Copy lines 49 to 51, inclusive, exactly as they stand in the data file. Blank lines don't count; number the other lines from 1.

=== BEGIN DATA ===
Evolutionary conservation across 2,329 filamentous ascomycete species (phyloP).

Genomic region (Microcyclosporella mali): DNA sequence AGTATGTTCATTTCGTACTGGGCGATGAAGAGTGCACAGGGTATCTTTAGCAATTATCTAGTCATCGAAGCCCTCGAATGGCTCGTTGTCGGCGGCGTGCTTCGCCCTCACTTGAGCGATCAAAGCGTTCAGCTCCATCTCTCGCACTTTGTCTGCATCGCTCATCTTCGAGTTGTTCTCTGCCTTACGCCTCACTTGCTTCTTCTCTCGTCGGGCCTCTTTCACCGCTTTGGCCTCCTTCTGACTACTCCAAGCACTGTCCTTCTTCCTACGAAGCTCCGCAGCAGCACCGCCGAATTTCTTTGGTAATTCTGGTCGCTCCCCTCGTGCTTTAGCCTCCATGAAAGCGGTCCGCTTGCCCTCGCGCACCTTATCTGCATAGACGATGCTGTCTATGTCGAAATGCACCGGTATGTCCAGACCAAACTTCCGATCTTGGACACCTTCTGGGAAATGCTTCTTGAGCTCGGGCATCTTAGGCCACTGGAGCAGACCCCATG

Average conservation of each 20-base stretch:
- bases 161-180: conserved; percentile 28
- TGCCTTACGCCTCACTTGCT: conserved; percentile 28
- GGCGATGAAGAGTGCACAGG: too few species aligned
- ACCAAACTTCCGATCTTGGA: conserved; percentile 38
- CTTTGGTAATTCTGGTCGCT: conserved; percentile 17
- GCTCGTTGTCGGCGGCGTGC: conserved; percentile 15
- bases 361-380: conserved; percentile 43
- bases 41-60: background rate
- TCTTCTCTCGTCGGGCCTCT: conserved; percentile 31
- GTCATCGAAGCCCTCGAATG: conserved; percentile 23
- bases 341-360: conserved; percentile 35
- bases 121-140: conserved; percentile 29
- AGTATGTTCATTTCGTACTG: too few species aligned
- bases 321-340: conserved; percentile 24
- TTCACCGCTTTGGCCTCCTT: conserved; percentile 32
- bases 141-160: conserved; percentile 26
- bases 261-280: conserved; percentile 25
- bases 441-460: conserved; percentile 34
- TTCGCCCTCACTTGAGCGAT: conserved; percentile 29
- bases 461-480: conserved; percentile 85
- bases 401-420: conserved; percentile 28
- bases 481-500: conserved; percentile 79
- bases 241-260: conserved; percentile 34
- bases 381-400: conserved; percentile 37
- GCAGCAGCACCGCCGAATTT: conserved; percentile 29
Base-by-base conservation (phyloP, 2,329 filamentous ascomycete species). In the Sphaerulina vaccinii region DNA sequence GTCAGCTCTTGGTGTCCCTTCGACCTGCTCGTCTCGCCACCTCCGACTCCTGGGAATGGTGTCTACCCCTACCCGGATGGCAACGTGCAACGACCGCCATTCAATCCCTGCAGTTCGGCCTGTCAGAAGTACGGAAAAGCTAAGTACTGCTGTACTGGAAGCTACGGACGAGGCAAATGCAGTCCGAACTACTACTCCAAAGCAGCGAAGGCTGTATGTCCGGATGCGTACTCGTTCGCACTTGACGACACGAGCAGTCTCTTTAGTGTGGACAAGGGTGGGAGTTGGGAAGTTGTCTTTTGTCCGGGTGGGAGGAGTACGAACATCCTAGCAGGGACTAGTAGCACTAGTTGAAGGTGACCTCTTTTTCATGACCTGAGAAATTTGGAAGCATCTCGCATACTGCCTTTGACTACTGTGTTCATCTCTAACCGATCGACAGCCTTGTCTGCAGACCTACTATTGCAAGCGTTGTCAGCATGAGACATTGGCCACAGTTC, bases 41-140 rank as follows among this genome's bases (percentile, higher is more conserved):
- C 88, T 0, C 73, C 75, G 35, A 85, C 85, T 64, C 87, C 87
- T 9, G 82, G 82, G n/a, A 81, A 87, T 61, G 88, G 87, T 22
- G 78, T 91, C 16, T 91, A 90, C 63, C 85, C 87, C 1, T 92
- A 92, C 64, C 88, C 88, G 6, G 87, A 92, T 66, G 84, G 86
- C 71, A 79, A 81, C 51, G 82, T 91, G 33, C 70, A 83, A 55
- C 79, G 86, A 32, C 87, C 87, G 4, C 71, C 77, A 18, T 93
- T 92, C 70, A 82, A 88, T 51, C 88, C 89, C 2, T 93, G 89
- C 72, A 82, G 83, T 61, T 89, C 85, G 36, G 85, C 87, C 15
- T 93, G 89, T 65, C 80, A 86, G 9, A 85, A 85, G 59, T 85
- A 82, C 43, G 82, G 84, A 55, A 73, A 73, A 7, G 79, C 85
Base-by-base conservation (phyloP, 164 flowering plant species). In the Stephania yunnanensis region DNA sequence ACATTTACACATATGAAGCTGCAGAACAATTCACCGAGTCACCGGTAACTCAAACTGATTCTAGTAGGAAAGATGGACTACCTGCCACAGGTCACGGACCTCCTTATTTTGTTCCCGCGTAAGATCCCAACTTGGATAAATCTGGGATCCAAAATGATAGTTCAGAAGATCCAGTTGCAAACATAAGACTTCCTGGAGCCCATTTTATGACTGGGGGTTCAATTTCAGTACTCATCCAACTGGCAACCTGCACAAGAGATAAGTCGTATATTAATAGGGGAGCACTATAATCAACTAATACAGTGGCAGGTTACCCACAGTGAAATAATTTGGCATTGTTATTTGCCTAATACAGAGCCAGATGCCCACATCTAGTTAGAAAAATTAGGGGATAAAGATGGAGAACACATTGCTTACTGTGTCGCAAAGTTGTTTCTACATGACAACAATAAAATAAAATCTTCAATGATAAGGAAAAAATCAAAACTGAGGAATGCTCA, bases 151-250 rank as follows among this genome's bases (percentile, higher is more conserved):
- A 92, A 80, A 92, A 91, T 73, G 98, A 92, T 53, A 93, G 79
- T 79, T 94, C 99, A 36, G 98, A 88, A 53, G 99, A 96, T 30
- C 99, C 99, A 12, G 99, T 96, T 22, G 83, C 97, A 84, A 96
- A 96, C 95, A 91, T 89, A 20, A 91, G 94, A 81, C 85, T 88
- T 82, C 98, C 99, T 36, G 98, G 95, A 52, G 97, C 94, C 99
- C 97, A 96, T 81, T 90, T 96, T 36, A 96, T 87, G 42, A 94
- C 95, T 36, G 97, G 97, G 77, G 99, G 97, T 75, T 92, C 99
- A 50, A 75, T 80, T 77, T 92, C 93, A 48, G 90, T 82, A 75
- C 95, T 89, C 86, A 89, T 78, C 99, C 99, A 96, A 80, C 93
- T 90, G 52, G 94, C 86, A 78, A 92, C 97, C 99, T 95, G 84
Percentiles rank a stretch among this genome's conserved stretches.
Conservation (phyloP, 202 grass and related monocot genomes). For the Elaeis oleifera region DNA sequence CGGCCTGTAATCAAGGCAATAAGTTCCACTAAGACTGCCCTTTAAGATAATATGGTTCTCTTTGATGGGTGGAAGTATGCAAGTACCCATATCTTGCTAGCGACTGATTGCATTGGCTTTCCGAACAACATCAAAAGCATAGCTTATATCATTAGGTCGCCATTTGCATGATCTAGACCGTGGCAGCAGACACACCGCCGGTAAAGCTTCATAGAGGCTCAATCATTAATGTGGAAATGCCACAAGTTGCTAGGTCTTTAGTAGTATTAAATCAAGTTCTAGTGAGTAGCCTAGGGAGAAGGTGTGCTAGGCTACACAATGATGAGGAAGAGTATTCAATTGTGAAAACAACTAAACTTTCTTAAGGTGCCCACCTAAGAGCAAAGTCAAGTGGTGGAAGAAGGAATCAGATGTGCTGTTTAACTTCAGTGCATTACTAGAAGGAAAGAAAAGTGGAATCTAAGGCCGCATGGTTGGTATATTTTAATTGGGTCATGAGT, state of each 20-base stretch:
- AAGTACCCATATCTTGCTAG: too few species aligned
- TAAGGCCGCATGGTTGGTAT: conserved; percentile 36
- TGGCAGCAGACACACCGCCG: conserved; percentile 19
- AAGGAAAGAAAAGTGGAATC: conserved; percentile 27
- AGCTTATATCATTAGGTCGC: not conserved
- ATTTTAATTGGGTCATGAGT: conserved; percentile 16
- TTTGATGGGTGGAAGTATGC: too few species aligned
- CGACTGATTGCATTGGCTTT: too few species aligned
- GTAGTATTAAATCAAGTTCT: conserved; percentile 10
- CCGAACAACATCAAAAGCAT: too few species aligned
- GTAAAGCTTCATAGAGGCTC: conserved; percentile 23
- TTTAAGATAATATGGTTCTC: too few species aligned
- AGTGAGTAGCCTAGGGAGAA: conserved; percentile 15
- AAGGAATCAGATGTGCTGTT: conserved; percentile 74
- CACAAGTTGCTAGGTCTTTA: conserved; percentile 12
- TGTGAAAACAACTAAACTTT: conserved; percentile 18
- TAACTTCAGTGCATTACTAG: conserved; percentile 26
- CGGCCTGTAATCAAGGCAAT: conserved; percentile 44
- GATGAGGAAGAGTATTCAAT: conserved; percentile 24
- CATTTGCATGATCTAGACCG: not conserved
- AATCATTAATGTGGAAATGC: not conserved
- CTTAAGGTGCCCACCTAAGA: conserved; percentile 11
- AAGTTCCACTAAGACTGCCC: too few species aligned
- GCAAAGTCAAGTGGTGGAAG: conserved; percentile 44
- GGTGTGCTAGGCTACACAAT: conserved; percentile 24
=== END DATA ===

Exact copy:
- C 95, T 89, C 86, A 89, T 78, C 99, C 99, A 96, A 80, C 93
- T 90, G 52, G 94, C 86, A 78, A 92, C 97, C 99, T 95, G 84
Percentiles rank a stretch among this genome's conserved stretches.